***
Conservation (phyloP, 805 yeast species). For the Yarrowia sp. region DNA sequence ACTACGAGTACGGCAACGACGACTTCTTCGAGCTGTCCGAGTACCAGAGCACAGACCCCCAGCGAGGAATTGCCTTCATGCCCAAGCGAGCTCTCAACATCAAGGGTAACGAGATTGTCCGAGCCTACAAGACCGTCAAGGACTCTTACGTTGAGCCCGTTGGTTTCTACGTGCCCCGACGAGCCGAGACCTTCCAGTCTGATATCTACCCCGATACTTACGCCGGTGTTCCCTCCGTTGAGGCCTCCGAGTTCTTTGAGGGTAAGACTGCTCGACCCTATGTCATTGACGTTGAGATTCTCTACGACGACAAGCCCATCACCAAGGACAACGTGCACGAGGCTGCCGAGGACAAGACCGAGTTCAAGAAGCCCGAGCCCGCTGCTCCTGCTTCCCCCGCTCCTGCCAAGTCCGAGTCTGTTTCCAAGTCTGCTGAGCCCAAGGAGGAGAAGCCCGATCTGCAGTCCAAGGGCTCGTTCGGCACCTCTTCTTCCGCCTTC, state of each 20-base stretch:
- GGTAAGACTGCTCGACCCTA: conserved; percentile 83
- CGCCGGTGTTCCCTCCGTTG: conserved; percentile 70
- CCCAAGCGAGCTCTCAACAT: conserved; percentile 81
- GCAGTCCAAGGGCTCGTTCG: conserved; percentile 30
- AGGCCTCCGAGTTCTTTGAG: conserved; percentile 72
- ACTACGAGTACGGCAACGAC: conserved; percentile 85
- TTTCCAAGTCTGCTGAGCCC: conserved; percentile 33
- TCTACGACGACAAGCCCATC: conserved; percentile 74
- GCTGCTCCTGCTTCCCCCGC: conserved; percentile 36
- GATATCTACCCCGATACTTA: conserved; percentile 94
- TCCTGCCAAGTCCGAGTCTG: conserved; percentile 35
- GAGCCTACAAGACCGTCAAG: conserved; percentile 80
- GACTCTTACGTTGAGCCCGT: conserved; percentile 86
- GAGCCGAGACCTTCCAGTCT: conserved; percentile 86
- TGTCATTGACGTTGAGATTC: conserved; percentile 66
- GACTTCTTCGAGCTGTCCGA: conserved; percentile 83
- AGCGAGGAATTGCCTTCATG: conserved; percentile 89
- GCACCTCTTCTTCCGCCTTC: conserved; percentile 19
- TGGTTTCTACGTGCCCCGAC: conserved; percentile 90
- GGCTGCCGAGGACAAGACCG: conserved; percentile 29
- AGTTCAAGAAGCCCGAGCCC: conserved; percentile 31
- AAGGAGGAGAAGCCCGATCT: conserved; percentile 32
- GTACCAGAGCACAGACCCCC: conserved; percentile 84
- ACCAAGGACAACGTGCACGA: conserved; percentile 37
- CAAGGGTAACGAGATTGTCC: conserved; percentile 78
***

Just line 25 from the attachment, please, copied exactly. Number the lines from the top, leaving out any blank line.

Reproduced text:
- ACCAAGGACAACGTGCACGA: conserved; percentile 37